How Geoff Donaldson tamed Australia's wild west

Australia owes a lot to Geoff Donaldson's pioneering achievements with Woodside, which still hold lessons for boards of low-priced miners.

Each week CSL and Woodside vie for the 10th place among Australia’s top 150 listed companies.

Both owe their pre-eminent position to a single person. In the case of CSL, it is Brian McNamee. In the case of Woodside it is Geoff Donaldson.

McNamee retired last month. Geoff Donaldson died a few days ago aged 99.

McNamee’s achievements have been well-documented (Exit the king: McNamee’s mastery, June 17). But the achievements of Woodside’s Donaldson are not as well known. Although they belong to a different era the techniques of Donaldson to keep alive a lowly capitalised stock like Woodside should be followed by all boards of low-priced miners – to the extent that today’s rules make it possible.

Donaldson believed that Australia had oil and gas and in 1956 he was excited by the prospect of finding the source of the Gippsland (Victoria) oil seeps, which were extracted during the Second World War oil shortages.

I can still remember as a young reporter going to Gippsland to be there for the ‘spudding in’ of Wellington Park No.1 well in Gippsland in the early 1960s. Woodside’s chairman Donaldson was a stock broker who could distill the ideas of geologists into simple concepts. He told me that if Wellington Park failed to find oil then the oil was in Bass Strait. Woodside had leases on the Bass Strait coast but the main Bass Strait ground was held by BHP.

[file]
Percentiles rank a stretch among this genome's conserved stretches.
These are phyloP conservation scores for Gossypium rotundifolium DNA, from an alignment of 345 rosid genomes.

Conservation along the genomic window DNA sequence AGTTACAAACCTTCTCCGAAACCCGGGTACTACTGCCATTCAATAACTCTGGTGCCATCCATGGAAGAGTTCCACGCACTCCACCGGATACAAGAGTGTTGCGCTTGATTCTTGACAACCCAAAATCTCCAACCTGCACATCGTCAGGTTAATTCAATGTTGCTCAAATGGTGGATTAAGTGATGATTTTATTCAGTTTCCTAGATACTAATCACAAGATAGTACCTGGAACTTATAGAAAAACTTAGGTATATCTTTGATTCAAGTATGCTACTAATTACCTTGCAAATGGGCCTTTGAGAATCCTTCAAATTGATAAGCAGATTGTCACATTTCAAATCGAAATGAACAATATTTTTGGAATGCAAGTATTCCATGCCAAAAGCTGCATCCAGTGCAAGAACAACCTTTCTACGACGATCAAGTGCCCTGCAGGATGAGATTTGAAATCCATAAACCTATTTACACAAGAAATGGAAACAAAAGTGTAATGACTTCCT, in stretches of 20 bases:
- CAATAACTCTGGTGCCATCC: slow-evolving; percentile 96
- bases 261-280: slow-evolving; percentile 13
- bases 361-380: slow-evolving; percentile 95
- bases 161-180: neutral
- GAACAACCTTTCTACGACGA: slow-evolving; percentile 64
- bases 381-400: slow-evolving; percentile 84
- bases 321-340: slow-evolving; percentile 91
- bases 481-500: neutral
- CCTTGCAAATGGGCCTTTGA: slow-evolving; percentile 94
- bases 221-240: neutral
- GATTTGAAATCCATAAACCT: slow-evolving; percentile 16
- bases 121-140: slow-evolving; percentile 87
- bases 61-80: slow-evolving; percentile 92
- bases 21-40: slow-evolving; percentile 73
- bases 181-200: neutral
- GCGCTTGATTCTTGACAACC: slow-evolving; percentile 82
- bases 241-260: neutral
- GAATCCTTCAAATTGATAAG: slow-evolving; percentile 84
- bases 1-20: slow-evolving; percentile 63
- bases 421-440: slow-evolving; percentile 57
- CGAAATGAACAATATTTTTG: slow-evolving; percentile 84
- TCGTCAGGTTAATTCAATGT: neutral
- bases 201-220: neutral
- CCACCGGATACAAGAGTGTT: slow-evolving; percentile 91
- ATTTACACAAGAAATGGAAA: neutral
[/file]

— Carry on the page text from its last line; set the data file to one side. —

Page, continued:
The Wellington Park well was dry and Woodside chairman Donaldson and his chief executive partner Rees Withers believed that, given the Rough Range oil discoveries in Western Australia in the 1950’s, the North West shelf was highly prospective, so they pegged vast areas.

Donaldson’s great skill was to tap the capital markets for as much money as he could when markets were buoyant and then hang onto the money in the tough times. He would farm in parts of his leases to the majors but he tried to keep Australian control. And I am sure Geoff would not mind me saying that he extended to the limit all the liberties the law would allow to raise capital and keep Australian control. He sailed close to the wind in the interests of Woodside and the nation. Accordingly, he was not part of ‘the establishment’.

During one boom he floated Mid-Eastern group to raise money for the North West shelf. Once discoveries came on the shelf, Donaldson fought with all the skill and vision he could muster to keep it under Australian control. One of former Treasurer Peter Costello’s greatest decisions was to block the Shell bid for Woodside, which was priced far too low. One of BHP’s worst decisions was to sell part of its Woodside stake after the BHP crisis hit in the 1990s.

Australia owes a great debt to the late Geoff Donaldson.